Reading Time: 3 minutes

The boundary between personal and public space in a Family business


The photo shows the house that Jack built, or more accurately my grandparents Jack and Mary built using their savings from working in America. They returned to County Galway in 1929 and used their savings to replace Jack’s mother’s cottage with this new two storey home. An annexe next to the home houses a ladies and gents hairdressers and a billiard Hall. A source of income for my grandparents and their growing family.

How to balance privacy and openness?

The house is the private area where my grandparents raised their family. The hairdressers and billiard hall, is the area where my family met the world. In the photo, the house door is open, reflecting another era where neighbours could walk in, there was always someone at home. The hairdressers had stricter open and closed times, but appointments were not always needed.

Is there a performative aspect to openness? What does it achieve and how?

There was definitely a performative aspect in the openness of the hairdressers. The ladies’ hairdressers soon became way more popular than the gents’ – Perhaps local women appreciated the help. My grandmother, and later my mother, were popular stylists. I am sure there were days when it was difficult for them to step over the threshold. Still they kept on, fixing up their own hair and welcoming others. Helping other women to look their best and bringing this community of women together. There’s strength in numbers.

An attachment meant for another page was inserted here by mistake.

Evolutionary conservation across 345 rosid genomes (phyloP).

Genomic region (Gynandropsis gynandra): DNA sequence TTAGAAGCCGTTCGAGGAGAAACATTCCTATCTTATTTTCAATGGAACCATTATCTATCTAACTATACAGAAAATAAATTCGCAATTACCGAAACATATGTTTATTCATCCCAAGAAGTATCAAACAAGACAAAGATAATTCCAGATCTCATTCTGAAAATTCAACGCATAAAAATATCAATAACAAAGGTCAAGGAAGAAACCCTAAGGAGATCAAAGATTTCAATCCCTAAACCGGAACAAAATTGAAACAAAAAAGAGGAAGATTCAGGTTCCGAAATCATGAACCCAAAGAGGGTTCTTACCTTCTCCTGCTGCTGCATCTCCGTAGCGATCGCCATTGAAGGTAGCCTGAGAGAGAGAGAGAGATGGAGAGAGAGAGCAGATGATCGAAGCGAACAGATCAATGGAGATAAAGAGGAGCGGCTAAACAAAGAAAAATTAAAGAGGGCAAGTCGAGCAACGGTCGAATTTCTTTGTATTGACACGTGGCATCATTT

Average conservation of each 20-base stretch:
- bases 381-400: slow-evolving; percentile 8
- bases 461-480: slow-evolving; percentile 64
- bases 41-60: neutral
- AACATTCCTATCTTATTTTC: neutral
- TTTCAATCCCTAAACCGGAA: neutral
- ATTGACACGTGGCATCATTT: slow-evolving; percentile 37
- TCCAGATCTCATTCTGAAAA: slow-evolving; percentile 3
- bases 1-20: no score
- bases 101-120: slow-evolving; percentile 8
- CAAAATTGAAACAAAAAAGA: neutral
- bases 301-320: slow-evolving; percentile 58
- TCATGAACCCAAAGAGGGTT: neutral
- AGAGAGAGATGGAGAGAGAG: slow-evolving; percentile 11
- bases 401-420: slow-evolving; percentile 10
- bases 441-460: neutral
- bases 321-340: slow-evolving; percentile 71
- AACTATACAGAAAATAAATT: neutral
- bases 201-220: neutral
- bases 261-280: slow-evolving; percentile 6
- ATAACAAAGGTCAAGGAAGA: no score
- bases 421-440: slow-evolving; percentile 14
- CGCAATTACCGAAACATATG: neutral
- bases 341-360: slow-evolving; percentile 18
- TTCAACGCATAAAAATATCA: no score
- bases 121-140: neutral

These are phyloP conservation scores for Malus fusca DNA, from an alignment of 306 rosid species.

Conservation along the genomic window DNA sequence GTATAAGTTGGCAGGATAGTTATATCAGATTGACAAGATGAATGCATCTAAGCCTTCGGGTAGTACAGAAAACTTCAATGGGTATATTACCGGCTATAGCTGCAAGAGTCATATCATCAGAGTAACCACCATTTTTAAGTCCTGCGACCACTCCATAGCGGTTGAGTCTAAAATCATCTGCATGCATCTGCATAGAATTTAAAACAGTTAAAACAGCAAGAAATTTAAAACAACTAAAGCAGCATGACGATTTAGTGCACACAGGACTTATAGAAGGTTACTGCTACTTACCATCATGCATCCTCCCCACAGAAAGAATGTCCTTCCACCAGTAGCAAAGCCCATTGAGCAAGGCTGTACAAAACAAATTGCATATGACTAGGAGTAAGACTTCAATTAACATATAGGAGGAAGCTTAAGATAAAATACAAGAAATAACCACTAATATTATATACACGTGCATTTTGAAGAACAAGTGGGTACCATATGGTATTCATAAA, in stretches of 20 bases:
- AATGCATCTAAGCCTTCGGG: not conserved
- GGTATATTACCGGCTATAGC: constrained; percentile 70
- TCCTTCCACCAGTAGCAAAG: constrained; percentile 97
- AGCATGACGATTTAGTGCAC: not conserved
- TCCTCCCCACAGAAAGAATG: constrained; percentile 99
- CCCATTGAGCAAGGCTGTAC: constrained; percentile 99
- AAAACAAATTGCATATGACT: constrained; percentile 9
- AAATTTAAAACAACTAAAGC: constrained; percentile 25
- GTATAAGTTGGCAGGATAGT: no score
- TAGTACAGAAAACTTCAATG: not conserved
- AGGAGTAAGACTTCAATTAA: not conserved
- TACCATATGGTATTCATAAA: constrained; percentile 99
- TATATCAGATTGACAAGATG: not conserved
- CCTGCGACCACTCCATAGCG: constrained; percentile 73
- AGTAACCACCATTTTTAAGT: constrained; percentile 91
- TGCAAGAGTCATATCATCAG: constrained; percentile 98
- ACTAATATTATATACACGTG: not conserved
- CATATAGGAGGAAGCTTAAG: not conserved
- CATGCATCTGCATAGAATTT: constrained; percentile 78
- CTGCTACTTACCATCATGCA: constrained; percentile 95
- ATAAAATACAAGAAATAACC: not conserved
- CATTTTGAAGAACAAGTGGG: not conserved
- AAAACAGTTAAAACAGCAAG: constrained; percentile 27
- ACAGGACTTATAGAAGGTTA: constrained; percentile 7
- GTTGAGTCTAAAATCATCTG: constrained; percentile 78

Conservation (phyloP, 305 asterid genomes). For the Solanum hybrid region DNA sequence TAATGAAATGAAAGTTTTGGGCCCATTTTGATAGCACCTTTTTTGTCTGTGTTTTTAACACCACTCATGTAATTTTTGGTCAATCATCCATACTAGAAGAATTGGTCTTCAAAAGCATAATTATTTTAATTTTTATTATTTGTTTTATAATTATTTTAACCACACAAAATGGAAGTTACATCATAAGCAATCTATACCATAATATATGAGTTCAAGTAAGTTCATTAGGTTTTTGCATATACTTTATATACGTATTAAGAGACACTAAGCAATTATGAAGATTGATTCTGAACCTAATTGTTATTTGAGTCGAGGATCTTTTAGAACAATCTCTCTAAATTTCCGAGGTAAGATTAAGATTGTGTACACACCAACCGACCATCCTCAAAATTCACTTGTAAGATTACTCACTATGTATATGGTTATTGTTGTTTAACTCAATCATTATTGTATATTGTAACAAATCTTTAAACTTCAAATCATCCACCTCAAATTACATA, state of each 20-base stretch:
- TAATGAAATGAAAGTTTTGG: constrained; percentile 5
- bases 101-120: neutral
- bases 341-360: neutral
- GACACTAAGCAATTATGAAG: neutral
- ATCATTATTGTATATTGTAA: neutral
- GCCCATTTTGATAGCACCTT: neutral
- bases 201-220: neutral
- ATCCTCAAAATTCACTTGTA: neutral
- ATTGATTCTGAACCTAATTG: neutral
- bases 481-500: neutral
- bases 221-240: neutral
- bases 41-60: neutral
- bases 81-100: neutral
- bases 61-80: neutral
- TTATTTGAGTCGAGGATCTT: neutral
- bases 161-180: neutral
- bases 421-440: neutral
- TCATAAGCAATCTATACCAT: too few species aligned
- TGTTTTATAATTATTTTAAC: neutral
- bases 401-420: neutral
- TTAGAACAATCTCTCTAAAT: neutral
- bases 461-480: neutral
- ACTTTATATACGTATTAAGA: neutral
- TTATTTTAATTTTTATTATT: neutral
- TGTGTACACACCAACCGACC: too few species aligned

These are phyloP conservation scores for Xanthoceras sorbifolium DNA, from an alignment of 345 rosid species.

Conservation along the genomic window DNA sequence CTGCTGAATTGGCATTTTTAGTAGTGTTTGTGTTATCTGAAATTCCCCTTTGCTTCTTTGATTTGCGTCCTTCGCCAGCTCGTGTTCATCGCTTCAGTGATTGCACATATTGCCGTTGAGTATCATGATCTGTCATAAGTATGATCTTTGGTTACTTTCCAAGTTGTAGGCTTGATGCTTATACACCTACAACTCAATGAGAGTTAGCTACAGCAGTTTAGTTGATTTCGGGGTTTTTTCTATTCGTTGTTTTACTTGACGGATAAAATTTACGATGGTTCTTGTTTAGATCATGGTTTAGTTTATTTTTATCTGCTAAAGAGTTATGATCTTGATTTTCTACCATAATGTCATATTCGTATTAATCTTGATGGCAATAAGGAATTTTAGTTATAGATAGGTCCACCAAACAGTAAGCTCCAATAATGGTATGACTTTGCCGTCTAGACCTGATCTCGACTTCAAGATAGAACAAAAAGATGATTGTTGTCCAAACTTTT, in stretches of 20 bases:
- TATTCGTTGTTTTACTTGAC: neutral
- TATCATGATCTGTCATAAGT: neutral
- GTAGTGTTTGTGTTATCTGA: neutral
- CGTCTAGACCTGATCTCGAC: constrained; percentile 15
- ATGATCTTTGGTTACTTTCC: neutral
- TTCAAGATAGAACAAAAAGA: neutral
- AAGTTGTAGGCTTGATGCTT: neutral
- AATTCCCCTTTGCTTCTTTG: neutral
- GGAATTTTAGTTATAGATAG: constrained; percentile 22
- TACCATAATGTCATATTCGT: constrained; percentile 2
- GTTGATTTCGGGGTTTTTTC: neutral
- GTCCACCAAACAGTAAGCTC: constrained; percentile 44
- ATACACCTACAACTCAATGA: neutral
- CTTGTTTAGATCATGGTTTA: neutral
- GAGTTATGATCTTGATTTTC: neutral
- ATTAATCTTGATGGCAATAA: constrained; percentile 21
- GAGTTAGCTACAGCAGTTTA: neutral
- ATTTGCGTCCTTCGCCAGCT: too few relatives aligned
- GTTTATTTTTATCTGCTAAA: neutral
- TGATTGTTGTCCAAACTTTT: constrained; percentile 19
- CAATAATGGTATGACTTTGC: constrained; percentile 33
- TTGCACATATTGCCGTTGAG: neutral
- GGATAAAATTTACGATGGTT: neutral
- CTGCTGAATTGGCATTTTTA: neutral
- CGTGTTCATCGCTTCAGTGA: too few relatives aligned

In what ways can openness be an act of conformance or defiance?

The ladies’ hairdresser soon attracted a large clientele. To expand her range of skills, my grandmother completed a hairdressing course in Dublin. The certificate (like the salon sign) was in her husband’s name. It was the time, the way things were back then. It didn’t make a difference to what went on in the hairdressers. Times were hard, secrets shared in this hairdressers as in many others. Sad stories and happy ones. Putting a brave face on – bold hair colour, waves and curls sometimes instilling confidence where it was badly needed.

Did we feel pressured to be more open than we are comfortable with?

Yes, there were midnight calls and emergencies. Hair and individuals that needed restorative treatment. With a short boundary between Home and work, it was easy to knock on the door. Would we have had it any other way? The emergency call showed the value of what was offered. It was always possible to negotiate or say ‘no’. Come back tomorrow, the Hairdresser’s is now closed. 

Balancing privacy, openness and personal ethics

As close as they are, there is a clear boundary between the personal and public spaces. There is a sense of ‘stepping out’ from the private into the public world. My grandmother had a strong set of values and personal ethics. Impossible to leave these behind when crossing the threshold.  The house and business are joined after all, the personal and public areas are just different aspects, closely linked, a family business.

Relevance for today.

Openness and ‘putting yourself out there’ comes at a cost but offers potential to form community beyond the private space. A broader community in which we can help each other and grow.

By keeping our values, we hold and provide the space for ourselves and others to become our best selves.